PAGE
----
Deadly Loophole?

Bryan Hetherwick bought a Russian-made Makarov handgun from the personal collection of a gun dealer in Mukilteo, about 25 miles north of Seattle, on the afternoon of Aug. 5, then less than three hours later shot his grandson, Brennan, and then himself, police said.

Police and gun control advocates concede that even if the dealer had been required to run a background check it is not likely he would have found anything that would have prevented him from selling Hetherwick the gun, because the man had never been committed to a mental hospital by court order.

But the man's wife, Carolyn Hetherwick, said she believes the five-day waiting period that is required under Washington state law for handguns sold by dealers, but not by private sellers, would have given her mentally ill husband time for second thoughts.

"Every single weapon must need registration," she told ABC News affiliate KOMO-TV in Seattle.

The Hetherwicks had raised their grandson since he was 10 months old, and like his grandfather, Brennan had been diagnosed as suffering from bipolar disorder.

At the time of the shooting, Bryan Hetherwick was severely depressed from lack of work, health problems, and from dealing with Brennan's issues, his wife said. Knowing his wife's troubles with multiple sclerosis, he'd spoken of suicide in the past, she told KOMO.

"What was the guy thinking when Bryan was so urgent to get this right away?" Carolyn Hetherwick said, referring to the gun dealer.

The man who sold Bryan Hetherwick the gun, Lyman Armey, told The Seattle Post-Intelligencer he saw nothing unusual in the man's behavior, and said there was nothing illegal about the transaction.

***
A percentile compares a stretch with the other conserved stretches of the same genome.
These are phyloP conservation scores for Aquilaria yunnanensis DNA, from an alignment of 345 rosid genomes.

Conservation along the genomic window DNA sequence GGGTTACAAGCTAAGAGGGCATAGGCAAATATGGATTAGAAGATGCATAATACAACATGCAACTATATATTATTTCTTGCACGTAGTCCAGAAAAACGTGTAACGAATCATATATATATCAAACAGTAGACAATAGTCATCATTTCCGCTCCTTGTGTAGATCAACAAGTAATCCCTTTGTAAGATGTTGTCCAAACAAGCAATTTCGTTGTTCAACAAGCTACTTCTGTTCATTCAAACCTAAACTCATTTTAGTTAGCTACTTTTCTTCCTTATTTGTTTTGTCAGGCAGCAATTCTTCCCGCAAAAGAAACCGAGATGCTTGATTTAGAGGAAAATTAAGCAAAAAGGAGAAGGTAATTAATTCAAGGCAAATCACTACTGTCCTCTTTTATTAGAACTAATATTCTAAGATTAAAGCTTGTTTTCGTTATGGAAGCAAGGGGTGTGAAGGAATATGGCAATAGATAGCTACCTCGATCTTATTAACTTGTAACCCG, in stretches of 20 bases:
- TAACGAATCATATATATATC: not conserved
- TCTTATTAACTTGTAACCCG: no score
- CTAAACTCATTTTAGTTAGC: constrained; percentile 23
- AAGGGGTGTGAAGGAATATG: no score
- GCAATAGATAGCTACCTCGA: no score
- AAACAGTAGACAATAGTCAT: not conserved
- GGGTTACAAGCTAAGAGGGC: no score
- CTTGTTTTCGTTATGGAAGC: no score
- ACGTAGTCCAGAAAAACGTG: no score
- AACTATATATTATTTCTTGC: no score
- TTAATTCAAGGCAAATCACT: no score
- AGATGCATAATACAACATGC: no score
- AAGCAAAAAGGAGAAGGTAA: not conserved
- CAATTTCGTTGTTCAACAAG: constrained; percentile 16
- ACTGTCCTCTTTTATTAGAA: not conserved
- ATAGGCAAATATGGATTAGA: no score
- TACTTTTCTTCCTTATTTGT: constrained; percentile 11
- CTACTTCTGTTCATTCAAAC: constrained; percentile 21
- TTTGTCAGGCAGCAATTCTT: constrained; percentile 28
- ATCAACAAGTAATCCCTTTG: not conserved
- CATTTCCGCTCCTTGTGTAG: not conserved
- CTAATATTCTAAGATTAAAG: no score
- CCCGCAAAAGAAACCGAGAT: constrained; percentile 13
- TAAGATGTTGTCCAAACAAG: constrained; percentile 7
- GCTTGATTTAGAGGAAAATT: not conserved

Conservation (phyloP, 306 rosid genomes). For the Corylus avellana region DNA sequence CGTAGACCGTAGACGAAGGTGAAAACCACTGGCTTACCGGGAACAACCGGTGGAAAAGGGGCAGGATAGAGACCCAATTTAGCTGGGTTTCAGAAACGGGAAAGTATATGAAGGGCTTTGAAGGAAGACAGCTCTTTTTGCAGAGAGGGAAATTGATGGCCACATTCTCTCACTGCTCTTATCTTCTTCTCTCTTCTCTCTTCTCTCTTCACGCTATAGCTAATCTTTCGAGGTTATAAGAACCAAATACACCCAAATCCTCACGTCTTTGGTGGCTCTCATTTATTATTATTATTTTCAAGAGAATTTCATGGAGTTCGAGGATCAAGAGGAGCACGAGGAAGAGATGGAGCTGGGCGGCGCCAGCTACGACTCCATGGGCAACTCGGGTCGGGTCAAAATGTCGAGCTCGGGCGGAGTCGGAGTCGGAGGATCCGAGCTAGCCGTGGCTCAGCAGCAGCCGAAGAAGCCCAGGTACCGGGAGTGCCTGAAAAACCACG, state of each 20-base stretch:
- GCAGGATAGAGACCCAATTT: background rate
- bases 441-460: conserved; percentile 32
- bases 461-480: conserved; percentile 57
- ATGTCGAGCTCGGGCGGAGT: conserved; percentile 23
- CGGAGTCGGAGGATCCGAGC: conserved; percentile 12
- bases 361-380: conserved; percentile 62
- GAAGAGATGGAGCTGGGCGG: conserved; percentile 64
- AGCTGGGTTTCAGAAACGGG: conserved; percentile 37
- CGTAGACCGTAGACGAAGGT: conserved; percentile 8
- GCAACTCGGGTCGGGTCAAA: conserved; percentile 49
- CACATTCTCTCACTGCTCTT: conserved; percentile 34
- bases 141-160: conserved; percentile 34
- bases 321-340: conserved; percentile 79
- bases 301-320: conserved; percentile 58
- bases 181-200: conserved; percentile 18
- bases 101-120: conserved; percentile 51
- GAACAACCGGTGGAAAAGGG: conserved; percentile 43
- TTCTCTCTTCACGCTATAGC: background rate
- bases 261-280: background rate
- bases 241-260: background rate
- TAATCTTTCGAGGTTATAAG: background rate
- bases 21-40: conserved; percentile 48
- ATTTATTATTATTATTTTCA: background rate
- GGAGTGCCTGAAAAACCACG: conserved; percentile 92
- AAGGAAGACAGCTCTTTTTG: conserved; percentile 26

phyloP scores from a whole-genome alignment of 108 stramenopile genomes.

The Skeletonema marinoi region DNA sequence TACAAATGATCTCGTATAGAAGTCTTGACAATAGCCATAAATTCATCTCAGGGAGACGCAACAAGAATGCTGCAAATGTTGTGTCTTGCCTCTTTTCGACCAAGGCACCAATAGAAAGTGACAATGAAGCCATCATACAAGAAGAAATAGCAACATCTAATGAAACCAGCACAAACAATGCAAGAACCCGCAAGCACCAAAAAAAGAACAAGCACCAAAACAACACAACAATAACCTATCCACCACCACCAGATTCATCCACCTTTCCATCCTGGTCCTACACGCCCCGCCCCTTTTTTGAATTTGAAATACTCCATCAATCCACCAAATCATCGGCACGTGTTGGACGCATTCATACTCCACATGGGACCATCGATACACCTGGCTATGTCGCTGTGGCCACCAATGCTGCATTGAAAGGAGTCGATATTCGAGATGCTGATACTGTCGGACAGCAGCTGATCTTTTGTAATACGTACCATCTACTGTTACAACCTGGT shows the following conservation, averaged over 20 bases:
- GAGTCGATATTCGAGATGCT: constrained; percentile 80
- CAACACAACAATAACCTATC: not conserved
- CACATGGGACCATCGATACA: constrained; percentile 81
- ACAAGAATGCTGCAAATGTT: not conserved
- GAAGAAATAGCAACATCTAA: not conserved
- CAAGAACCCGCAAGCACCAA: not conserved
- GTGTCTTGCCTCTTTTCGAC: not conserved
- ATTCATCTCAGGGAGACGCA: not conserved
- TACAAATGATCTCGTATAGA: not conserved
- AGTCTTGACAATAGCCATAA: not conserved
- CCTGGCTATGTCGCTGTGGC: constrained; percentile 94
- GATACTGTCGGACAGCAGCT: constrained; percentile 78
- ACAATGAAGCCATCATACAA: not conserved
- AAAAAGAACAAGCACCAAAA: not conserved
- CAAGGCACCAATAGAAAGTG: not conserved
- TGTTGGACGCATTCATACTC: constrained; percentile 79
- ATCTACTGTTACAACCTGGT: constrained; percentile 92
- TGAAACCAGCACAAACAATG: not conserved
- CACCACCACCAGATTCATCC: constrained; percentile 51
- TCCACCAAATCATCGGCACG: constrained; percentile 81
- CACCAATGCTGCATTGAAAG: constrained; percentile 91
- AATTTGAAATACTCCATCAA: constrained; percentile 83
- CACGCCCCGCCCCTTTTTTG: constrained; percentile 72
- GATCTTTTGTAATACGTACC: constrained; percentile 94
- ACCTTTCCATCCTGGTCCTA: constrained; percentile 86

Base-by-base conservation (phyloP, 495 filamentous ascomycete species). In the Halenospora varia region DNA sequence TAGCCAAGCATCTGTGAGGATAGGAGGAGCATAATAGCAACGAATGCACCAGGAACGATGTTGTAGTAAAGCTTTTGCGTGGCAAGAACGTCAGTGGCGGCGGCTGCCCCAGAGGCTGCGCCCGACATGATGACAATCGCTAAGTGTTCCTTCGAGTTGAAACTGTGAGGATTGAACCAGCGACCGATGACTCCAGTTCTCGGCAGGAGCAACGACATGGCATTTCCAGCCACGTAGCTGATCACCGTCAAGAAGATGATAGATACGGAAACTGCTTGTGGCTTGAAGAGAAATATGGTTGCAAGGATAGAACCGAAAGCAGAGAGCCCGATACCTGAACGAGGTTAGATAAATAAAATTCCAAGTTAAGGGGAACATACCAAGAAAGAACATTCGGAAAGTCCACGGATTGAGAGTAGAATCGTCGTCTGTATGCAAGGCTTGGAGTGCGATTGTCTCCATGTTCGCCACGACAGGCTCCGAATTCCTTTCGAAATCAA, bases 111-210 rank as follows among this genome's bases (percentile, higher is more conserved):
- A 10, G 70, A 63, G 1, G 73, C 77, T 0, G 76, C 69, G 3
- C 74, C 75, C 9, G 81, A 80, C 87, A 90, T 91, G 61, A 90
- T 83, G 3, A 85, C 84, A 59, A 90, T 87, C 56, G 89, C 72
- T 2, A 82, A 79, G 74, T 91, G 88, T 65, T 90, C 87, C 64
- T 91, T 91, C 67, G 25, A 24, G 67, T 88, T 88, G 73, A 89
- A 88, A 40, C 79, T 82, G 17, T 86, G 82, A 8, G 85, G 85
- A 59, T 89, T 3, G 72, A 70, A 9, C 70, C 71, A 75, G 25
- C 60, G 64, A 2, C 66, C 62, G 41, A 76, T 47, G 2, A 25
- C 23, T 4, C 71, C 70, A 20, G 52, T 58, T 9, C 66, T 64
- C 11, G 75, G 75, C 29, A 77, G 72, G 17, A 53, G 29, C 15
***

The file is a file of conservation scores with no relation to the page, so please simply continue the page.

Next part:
"He was never in my gun shop. It was a personal firearm," he told the newspaper. "I didn't do anything illegal but I regret everything about it."

Police agree that in legal terms, the gun dealer did nothing wrong.

"If the particular weapon is from a gun dealer's personal collection and not from his business inventory, there are no checks. That means there is no waiting period," Monroe Police Chief Tim Quenzer told KOMO.

Quenzer said he agrees with Carolyn Hetherwick that the laws need to be changed.

The shootings occurred right outside the Monroe Police Department headquarters. It is not clear why Bryan Hetherwick chose that location, but in an interview with KOMO-TV the day after the tragedy, Carolyn Hetherwick tried to find some explanations for what happened.

She said still couldn't understand how her husband could kill anyone, but she felt she knew what triggered it.

Bryan Hetherwick was depressed and had been suicidal on and off ever since he lost his insurance job to corporate downsizing in Texas last June, she said.

The couple had been hopeful when they moved to Washington earlier this summer, but he still couldn't find a job and he couldn't get health insurance coverage, she said. Even more devastating was the fact he couldn't find help for his grandson, she added.

"He worshipped Brennan," Carolyn Hetherwick said.

Because of his bipolar disorder, Brennan needed special, expensive care, she explained.

"Who else needs help more if you're unemployed, disabled, you can't work and you have a child with special needs?" she asked. "I spent days on the phone just calling all these places and could not get a thing."

The combination of his inability to find work and to get the care his wife and grandson needed seemed to put Bryan Hetherwick in a downward spiral, she said.

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